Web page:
To date, studies of SCVs have largely focused on two of the dominant bacterial pathogens in people with CF, S. aureus and Pseudomonas aeruginosa (P. aeruginosa), with occasional reports of SCVs in other CF pathogens, such as the Burkholderia cepacia (B. cepacia) complex . Currently, there has been no collation of the literature surrounding SCVs and their clinical impact on patients with CF.
The aim of this systematic review is to investigate the prevalence of SCVs, the clinical characteristics associated with their occurrence, including potential risk factors for SCV development and health outcomes, and the laboratory phenotypic features of SCVs to support laboratory diagnosis in patients with CF.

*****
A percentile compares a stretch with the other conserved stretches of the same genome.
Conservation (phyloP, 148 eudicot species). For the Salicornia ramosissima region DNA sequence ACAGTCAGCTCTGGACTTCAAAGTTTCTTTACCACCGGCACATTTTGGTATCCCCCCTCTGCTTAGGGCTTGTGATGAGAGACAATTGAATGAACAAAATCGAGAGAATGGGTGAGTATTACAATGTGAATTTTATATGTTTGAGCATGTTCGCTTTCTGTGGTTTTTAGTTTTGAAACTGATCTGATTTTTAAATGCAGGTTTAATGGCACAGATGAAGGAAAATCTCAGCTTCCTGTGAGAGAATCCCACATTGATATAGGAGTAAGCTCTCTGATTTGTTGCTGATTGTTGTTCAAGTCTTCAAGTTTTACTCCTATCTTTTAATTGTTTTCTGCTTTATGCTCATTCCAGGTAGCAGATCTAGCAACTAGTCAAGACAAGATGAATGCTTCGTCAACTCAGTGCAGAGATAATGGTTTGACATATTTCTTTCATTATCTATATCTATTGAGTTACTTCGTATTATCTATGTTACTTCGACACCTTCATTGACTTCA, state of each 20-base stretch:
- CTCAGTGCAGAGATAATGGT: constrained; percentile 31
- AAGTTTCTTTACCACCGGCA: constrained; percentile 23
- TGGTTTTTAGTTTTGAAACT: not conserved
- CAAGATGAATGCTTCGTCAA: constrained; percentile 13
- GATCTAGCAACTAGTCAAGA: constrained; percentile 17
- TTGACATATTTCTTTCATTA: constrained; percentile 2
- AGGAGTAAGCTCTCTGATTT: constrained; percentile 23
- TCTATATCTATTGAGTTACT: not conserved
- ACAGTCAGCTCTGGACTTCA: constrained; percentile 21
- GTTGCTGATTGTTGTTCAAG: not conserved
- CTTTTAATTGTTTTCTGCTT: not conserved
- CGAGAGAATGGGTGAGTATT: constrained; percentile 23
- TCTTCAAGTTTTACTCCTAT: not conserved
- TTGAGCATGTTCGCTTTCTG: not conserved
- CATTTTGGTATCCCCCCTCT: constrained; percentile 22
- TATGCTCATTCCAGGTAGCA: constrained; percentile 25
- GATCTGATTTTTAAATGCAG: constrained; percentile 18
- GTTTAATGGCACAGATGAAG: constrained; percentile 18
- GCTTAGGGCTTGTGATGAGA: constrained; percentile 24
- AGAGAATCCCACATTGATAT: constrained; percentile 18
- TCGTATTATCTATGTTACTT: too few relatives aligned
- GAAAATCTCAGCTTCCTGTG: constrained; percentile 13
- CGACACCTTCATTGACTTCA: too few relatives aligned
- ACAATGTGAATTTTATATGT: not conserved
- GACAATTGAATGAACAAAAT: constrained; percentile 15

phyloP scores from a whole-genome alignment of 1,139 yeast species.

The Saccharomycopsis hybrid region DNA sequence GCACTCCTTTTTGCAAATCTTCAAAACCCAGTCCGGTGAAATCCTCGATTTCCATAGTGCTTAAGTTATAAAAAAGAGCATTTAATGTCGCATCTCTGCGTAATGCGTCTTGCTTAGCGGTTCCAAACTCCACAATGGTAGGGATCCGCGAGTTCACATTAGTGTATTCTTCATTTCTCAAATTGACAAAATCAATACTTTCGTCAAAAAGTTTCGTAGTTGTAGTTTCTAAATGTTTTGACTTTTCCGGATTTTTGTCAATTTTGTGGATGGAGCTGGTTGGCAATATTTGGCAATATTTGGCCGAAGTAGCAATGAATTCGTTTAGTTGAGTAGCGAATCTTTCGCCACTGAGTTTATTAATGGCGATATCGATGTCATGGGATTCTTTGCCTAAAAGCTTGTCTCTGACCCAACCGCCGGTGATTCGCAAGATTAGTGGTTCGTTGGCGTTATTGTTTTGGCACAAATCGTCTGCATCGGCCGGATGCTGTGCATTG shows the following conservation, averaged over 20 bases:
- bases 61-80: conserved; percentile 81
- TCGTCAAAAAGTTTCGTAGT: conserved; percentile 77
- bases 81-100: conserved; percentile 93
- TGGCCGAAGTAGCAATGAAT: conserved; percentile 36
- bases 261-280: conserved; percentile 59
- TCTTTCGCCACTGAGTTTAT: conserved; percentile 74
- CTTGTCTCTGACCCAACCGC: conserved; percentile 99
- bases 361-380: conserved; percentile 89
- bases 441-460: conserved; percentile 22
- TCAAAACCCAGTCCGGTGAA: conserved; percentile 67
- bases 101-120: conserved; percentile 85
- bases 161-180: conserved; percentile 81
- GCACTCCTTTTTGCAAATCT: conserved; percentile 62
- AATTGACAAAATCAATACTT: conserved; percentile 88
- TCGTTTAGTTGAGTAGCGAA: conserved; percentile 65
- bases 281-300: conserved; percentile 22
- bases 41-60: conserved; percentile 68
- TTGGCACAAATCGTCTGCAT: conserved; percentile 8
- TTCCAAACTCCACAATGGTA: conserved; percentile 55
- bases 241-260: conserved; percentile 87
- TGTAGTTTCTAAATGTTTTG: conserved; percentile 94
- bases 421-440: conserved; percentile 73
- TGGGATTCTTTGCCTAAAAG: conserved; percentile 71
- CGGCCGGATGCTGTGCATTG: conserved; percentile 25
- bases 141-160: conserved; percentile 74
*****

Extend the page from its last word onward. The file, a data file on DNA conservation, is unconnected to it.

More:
A literature search was conducted in April 2020 utilising publicly available databases (PubMed, Web of Science, Embase, and Scopus). The keywords and searches used are provided in Additional file 1: Table S1-S4 and are in accordance with the Preferred Reporting Items for Systematic Reviews and Meta-Analyses (PRISMA) criteria.
The selection of studies involved two rounds of screening. Journal articles were reviewed by one author (H.R.) based on titles and abstracts. For eligible studies, full-text journal articles were assessed against the following criteria by two independent authors (H.R.; R.S.). In cases of disagreement regarding article eligibility, a third reviewer (S.B.) adjudicated.
Inclusion criteria: articles published in English; study population being patients with CF; identification of respiratory pathogens including SCVs; reporting of characteristics clinical outcomes of patients with SCVs compared with those not infected by SCVs.